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  • Writer's pictureCrest Economics

Can’t Stop, Won’t Stop, GameStop – January 2021

This past week, stock markets saw increased volatility due to frenetic retail trading behavior in certain heavily shorted stocks. Amongst others, the stock or company at the centre of the spotlight was GameStop, a retail and online provider of console games. Since July 2020, GameStop’s stock price has increased tremendously from $4 to peaking at over $450 dollars. For many retail investors, this speculative bubble has led to one in a lifetime stock market gains, with a single trader turning $55,000 into over $44 million over the span of a year.

GameStop’s meteoric stock price can be explained through a stock market phenomenon known as a “short squeeze”. Taking a step back, a short position is defined by a trader borrowing a stock to sell it and then repurchasing the stock at a lower price in the future. When shorting a stock, the trader does not necessarily need to own the stock. Rather they can borrow it from someone else (for example a stockbroker). Traders who hold short positions hope to make a profit through large declines in a company’s stock price. In GameStop’s situation, many hedge funds (institutional investors with billions of dollars to manage) had significant short positions in the stock. However, retail investors saw this as an opportunity to engage in a short squeeze through collectively buying the stock to push it up. Retail investors largely collaborated through online forums such as r/WallStreetBets (with ~6m users on Reddit) and Discord.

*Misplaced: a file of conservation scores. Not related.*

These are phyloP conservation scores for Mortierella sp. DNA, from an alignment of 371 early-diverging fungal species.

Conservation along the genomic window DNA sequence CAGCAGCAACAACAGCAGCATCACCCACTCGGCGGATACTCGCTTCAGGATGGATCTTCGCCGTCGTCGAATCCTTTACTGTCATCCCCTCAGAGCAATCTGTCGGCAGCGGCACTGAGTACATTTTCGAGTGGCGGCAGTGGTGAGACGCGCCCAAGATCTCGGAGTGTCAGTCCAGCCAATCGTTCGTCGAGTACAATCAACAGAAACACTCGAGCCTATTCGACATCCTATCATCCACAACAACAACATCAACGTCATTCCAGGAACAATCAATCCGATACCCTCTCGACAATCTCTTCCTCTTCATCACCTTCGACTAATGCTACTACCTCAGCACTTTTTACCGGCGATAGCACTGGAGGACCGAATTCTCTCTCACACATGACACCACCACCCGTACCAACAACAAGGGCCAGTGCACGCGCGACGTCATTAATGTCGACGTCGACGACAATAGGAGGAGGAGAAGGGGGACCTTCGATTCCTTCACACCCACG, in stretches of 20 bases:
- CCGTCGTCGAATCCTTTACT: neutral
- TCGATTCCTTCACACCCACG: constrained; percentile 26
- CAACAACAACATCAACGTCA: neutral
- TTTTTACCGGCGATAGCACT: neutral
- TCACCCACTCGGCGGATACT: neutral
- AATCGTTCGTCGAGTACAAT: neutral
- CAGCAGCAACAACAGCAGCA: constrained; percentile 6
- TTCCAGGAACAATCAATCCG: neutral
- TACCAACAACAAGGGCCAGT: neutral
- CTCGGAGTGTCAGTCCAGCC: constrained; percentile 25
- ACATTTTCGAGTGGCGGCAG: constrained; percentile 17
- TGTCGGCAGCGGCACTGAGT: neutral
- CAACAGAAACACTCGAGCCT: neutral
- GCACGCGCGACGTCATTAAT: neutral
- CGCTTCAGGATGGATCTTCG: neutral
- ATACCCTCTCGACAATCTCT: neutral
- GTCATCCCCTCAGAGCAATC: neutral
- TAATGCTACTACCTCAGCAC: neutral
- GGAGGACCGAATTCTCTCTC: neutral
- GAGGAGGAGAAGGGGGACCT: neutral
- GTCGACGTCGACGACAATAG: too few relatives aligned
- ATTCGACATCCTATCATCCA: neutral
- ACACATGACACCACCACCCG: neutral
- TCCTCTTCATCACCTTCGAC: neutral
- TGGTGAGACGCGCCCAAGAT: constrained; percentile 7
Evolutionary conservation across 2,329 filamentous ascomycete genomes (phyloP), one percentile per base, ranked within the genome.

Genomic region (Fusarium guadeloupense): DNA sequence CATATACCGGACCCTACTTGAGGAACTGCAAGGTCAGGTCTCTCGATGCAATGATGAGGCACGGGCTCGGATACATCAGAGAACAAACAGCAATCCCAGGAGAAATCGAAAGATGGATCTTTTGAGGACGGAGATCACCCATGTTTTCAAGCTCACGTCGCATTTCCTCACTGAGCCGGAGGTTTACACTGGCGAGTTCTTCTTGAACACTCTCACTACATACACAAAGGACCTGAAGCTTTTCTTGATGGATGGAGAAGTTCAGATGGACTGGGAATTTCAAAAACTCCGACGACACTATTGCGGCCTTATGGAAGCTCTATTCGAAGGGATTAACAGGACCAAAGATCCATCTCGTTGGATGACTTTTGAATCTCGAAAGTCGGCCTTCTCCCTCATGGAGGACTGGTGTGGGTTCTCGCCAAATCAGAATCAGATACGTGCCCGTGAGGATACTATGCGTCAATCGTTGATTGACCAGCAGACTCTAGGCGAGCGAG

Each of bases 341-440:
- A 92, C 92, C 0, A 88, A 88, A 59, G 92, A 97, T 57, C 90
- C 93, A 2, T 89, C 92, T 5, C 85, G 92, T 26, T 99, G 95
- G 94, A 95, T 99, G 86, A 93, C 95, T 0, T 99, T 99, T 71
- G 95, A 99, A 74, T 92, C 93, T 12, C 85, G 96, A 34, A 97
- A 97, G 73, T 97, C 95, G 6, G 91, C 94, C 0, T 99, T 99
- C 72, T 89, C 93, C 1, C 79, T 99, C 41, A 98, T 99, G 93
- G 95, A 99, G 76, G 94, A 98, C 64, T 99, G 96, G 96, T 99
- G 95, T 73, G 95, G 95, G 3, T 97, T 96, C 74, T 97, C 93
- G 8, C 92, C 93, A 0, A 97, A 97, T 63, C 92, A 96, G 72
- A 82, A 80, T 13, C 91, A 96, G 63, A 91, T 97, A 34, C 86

A short squeeze occurs when a heavily shorted stock starts increasing in price (because of significant buying activity), forcing short sellers to “cover” their positions to avoid further losses. This is because short sellers have the obligation to purchase the stock back in the future and rising stock prices means a higher cost of repurchase. As short sellers “cover”, they purchase the underlying stock, creating more demand for the stock that pushes the stock price up even higher and causes other short sellers to cover. This virtuous cycle is known as a short squeeze. The result is the potential for the stock to go “to the moon” i.e. rise without limit.

As this is being written, the situation in GameStop has not yet expired with many retail investors still buying in to the stock and more hedge funds putting on short positions. In a way, this can be seen as the average Joe versus Wall Street (hedge funds). The media and wider public are rooting for the underdog and next week may lead to even more volatile stock market activity.

While the speculative bubble has largely been limited to a handful of stocks, the fact that these bubbles are occurring is reminiscent of the tech bubble at the start of the century (2000-2001) and the period prior to the GFC. In both contexts, the stock market soared to unprecedented highs as more and more money flowed in, driven by low interest rates, large amounts of savings, and the lack of suitable investment alternatives. As a result, we are likely approaching what economists call a “Minsky moment” defined as a period where excessive risk taking creates a highly precarious financial environment that could collapse under the right catalyst.

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